The Top 25 Under 25 is a collaboration by members of the Mile High Hockey community. Eleven writers and 480 readers ranked players under the age of 25 as of September 1, 2019 in the Colorado Avalanche organization. Each participant used their own metric of current ability and production against future projection to rank each player. Now, we’ll count down each of the 25 players ranked.
J.T. was number eleven on our T25U25 last season and has found himself up to number nine after a few dynamic playoff games and improved play during the regular season. If not for the addition of Bowen Byram, Alex Newhook and Cale Makar, the Northbrook, IL native would be up to number six on our list.
BEST YEAR AS A PRO
In development, J.T. was playing on top-line after top-line, which gave him opportunities that showcased his speed and quick release. That all changed once he arrived in the NHL where Compher found himself playing with mildly talented but more gritty linemates. After the 2017-18 season, the consensus on J.T. was that he’d not entirely played to his potential.
Fortunately, in the 2018-19 campaign, he took advantage of some improbable opportunities scoring short-handed and in transition. On top of that he was a fierce competitor throughout the year. Just ask the trash can he destroyed amidst the Avs playoff run.
His speed and positioning made way for his explosiveness to be apparent and advantageous. Subsequently, Compher had his best NHL season, sporting a new career-high in goals (16), assists (16) and points (32).
In my opinion, the most important and exciting thing we saw from Compher this season was clutch scoring in the ladder stages of the season/playoffs. He scored a game-tying goal in both playoff series’ of 2018-19, and his premier speed was glaring against the Calgary Flames.
Compher served his camp well by producing in the playoffs. It gave him and his agent a little more leverage in negotiating his pending contract extension. Eventually, both sides agreed to 14M over four-years with an AAV of 3.5M narrowly avoiding arbitration. A process that can get ugly as we learned from the now Conn Smyth winning center Ryan O’Reilly.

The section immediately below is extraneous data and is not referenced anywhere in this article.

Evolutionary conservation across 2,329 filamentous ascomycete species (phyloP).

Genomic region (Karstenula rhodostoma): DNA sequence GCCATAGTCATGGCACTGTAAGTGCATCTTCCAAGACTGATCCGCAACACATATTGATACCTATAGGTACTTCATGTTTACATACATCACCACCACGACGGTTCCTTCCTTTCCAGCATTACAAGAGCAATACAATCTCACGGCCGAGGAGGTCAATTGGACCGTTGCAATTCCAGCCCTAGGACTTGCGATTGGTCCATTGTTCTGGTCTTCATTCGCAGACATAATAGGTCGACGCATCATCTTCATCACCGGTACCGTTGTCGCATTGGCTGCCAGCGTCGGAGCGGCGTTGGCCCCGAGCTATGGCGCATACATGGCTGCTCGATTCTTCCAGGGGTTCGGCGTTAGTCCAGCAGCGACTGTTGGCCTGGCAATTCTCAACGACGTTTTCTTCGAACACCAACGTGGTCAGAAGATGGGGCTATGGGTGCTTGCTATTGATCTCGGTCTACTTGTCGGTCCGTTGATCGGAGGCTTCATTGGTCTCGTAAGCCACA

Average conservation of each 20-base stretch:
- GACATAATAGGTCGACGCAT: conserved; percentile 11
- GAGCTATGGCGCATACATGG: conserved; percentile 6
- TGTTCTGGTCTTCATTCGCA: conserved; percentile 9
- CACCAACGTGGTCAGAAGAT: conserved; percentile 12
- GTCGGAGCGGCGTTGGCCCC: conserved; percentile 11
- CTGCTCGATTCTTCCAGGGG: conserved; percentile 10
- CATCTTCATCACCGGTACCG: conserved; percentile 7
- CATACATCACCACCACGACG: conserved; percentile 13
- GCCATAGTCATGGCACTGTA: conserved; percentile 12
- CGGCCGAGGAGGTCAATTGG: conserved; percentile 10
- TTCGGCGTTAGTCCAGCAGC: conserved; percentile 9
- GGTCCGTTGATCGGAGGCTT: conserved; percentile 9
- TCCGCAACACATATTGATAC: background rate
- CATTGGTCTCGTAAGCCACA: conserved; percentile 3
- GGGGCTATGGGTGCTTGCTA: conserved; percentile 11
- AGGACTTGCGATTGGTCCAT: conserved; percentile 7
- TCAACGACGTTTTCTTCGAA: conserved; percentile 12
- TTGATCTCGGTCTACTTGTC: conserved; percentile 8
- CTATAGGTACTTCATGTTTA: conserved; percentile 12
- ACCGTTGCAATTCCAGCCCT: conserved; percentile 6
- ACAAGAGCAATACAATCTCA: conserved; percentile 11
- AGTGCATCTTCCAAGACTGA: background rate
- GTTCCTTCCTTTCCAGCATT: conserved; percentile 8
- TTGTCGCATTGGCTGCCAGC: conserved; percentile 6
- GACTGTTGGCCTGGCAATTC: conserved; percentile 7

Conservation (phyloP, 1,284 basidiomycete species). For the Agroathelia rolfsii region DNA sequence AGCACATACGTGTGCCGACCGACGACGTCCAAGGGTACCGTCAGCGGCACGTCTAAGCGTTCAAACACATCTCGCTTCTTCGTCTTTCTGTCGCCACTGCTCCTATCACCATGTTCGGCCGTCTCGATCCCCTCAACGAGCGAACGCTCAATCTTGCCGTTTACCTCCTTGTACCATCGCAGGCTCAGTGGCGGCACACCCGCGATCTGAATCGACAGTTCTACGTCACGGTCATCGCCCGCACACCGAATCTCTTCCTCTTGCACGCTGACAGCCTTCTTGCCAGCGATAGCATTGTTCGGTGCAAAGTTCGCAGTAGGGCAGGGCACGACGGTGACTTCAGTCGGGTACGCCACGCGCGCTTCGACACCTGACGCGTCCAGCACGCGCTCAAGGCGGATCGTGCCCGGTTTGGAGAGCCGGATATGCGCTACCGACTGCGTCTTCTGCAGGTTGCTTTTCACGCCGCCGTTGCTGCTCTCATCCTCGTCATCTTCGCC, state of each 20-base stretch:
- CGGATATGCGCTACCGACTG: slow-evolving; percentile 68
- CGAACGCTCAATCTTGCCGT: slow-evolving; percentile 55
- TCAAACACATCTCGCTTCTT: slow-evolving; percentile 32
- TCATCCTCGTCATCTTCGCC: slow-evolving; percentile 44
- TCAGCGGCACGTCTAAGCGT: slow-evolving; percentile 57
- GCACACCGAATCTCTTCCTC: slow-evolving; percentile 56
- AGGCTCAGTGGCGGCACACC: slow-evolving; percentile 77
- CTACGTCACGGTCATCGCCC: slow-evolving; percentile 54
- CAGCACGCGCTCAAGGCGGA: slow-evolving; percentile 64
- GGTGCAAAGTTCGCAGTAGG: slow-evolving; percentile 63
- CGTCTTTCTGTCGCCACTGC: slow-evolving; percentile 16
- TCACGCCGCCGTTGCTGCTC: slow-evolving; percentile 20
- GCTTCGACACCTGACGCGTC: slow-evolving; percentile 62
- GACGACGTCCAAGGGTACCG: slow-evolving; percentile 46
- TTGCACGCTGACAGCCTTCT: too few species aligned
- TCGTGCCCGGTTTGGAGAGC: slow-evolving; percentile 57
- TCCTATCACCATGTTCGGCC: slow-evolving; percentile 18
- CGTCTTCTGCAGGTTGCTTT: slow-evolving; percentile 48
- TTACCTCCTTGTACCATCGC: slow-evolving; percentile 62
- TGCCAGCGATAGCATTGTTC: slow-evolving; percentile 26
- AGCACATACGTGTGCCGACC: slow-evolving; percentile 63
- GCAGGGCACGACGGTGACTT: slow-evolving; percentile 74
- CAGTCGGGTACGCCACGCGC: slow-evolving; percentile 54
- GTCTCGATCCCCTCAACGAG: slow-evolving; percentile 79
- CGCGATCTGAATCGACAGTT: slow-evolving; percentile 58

I imagine the term was the negotiating factor that pressed the issue. It makes sense for Compher to have hoped for a shorter term bridge deal and the Avalanche seem to have mastered getting incredible talent to agree to a term that makes way for a discount in the final years of said contract (I.e. MacKinnon’s ridiculous discount). The four-year term seems like an apparent compromise from both sides of the table, and 3.5AAV is a reasonable price for someone who has steadily improved and played well in big time situations.
WHAT TO EXPECT
Avalanche GM Joe Sakic’s plans were evident as we approached NHL Free Agency. The main task at hand was finding a true 2C. Enter Nazem Kadri. I mention Kadri because his arrival points to a more definite role for Compher in the 2019-20 season. Sakic stated that Kadri playing 2C would allow young forward Tyson Jost to play as a second-line winger. That points to Compher landing at 3C with the former Golden Knight, Pierre Edouard Bellemare at 4C. Compher could eat up a lot of the tough minutes vacated by the departure of Carl Soderberg.
The addition of Kadri may take away from of the powerplay minutes Compher saw last season. He had a big role in the middle of the first unit. Kadri plays the exact same spot on the PP so Coach Bednar could decide to use him, bumping Compher down to the second unit - a move that could have a drastic impact on his production.
Avalanche faithful have undoubtedly been waiting for Tyson Jost to emerge as a top-6 forward. Still I wonder if Compher is a more explosive and dynamic fit as a winger with Kadri and Burakovsky. The Avalanche are excellent at transitioning with speed and carrying the puck into the zone and that bodes well for Kadri, Burakovsky and Compher’s playstyle. Sean Tierney’s predictions also show the possibility of Compher sneaking into the top-6.
If Compher finds his way onto the second-line and or on the first powerplay unit, expect a much improved stat line and high-light reel from the twenty-four-year-old. If all goes as Sakic has planned he is far less likely to see a substantial uptick in minutes. Without an increase in opportunistic ice-time, I see J.T. only slightly improving on his 2018-19 numbers.